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anyone with a ds/ dd at secondary with Aspergers ?(20 Posts)
would you mind telling me what extra support or help they receive ?
ds2 school just seem to keep pointing out that he doesnt focus , doesnt concentrate and loses his stuff all the time without any suggestions as to how they plan to support him . They have gone from doing nothing to doing next to nothing , so i am still on the case . would be helpful to know what they could or should be doing !
Ha! Your son sounds EXACTLY like mine - as does his school.
DS is in Scottish equivalent of Y9. After a poor parents' evening where every single teacher said he was "disengaged", missing homework etc I spoke to his guidance teacher, who produced a document relating to his special needs requiring his teachers to check that he has a note of homework and all his stuff after every lesson. The document had been drawn up with the ed psych two years previously but apparently nobody acts on it. His HOY even said that they don't have time or don't remember.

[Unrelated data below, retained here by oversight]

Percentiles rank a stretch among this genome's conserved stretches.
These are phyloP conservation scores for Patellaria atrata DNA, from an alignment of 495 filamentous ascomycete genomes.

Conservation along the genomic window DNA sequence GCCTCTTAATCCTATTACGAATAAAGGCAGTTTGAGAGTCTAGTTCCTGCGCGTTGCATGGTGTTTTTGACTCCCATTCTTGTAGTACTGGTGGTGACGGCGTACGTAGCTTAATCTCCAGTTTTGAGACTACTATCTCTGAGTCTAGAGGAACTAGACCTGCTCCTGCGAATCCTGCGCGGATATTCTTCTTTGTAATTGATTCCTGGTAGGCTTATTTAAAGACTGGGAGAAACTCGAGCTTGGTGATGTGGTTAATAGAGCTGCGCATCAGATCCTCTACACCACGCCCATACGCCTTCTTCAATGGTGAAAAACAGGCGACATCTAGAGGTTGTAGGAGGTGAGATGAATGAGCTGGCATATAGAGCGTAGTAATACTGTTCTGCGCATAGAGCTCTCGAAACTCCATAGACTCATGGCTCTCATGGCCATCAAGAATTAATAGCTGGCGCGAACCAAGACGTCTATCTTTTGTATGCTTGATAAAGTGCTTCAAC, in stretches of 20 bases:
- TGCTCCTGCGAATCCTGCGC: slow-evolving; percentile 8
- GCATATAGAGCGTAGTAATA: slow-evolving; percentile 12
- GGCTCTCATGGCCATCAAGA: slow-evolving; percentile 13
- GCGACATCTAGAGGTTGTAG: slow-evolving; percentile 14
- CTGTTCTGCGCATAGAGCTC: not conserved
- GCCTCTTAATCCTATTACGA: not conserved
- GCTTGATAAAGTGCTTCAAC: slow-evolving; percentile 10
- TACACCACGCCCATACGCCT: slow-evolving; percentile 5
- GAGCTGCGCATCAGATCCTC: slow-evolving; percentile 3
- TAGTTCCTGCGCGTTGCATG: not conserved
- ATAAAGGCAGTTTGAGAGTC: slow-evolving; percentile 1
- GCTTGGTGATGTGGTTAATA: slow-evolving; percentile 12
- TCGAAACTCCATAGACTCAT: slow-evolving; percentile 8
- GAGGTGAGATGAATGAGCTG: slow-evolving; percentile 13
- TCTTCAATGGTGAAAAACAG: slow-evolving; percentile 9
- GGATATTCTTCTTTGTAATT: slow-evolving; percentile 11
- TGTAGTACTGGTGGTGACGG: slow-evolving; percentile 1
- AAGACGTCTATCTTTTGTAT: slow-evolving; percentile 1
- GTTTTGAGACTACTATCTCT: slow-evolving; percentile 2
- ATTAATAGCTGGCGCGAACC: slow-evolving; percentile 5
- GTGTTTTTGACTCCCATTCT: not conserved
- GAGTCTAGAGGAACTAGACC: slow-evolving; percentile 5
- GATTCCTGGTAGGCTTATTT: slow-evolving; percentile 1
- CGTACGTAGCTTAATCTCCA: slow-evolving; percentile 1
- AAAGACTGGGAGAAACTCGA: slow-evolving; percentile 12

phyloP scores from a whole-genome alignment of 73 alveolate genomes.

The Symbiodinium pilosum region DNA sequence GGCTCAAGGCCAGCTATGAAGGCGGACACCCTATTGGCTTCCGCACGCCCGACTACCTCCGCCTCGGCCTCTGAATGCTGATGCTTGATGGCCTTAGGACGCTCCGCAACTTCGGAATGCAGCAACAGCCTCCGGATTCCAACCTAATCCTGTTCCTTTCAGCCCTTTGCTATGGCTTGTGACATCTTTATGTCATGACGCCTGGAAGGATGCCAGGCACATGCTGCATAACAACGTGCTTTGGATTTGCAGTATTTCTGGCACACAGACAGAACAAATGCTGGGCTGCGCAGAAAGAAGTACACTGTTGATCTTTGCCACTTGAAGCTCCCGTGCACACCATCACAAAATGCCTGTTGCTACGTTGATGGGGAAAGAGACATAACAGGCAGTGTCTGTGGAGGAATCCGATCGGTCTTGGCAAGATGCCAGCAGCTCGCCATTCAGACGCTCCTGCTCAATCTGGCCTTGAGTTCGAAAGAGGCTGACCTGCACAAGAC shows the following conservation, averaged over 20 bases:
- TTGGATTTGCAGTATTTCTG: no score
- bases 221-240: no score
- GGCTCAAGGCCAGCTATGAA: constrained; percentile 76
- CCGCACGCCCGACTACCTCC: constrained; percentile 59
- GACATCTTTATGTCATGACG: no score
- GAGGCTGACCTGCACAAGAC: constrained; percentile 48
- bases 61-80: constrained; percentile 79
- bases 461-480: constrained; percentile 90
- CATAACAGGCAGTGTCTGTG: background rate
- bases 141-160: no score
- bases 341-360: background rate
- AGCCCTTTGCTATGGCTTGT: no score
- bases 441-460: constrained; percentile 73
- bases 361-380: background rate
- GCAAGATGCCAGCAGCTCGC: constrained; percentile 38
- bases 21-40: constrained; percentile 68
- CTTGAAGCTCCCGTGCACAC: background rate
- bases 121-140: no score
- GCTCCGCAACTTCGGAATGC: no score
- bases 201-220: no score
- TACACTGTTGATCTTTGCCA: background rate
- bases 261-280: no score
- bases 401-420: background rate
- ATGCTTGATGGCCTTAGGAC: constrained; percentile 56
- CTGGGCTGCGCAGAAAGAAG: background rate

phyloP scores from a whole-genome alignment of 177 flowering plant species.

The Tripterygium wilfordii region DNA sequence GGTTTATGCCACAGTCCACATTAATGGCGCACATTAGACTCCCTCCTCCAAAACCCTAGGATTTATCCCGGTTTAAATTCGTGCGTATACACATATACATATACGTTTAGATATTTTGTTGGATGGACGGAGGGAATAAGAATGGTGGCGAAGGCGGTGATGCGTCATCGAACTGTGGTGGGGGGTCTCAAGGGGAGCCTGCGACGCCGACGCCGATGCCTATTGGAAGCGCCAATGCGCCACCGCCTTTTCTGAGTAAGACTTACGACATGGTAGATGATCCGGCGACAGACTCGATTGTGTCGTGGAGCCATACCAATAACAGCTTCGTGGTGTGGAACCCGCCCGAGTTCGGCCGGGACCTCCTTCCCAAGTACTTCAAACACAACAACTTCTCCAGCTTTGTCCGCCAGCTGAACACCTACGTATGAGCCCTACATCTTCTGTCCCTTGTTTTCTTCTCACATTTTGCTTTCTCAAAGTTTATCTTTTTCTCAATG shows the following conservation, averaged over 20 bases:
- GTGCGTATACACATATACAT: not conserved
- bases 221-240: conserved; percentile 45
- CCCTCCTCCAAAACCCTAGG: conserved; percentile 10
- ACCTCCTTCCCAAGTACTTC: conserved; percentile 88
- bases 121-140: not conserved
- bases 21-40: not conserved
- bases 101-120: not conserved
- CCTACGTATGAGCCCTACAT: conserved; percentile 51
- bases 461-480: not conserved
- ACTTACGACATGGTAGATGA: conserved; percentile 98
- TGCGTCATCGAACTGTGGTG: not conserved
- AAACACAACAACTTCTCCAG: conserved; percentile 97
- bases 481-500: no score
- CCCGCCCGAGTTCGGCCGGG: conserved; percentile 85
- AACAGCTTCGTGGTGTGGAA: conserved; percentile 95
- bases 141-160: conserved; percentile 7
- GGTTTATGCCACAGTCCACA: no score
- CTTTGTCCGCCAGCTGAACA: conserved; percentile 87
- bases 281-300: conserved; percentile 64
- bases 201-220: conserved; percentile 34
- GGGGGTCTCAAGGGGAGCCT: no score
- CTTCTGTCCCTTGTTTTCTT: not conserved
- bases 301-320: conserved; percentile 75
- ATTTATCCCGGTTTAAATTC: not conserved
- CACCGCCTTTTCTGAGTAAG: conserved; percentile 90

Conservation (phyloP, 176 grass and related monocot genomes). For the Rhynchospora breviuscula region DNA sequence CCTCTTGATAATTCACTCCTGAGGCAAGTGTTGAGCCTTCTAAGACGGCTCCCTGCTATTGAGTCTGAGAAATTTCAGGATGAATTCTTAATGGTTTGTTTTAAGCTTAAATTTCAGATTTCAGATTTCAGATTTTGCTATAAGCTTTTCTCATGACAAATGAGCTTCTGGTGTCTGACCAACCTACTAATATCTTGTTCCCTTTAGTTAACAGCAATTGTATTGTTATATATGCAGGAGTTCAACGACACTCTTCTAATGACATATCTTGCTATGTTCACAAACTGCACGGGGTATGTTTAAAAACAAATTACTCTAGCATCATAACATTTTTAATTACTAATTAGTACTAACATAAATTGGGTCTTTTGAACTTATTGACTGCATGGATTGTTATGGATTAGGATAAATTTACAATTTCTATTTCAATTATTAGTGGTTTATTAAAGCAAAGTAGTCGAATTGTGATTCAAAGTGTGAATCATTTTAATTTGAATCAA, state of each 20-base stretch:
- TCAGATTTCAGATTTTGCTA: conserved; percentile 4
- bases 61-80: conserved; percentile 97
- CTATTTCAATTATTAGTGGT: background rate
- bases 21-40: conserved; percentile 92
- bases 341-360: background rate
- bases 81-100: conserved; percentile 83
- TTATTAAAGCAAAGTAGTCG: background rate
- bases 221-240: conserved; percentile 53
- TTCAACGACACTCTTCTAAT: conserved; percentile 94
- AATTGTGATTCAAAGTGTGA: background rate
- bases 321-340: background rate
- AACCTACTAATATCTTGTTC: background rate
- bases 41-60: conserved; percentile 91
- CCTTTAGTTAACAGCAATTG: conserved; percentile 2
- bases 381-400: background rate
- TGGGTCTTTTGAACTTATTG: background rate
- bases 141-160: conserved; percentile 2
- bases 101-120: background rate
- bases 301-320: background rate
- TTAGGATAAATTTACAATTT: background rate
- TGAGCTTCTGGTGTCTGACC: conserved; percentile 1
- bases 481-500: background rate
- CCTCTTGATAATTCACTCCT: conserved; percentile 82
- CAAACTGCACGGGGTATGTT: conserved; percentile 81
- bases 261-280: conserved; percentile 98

Admittedly - DS would hate this - but I feel so angry when he gets 'demerits', detentions, low marks because he has only handed in half his assessment etc. No physically disabled child would be criticised for being poor at PE so why should a child with Asperger's be punished for his difficulties?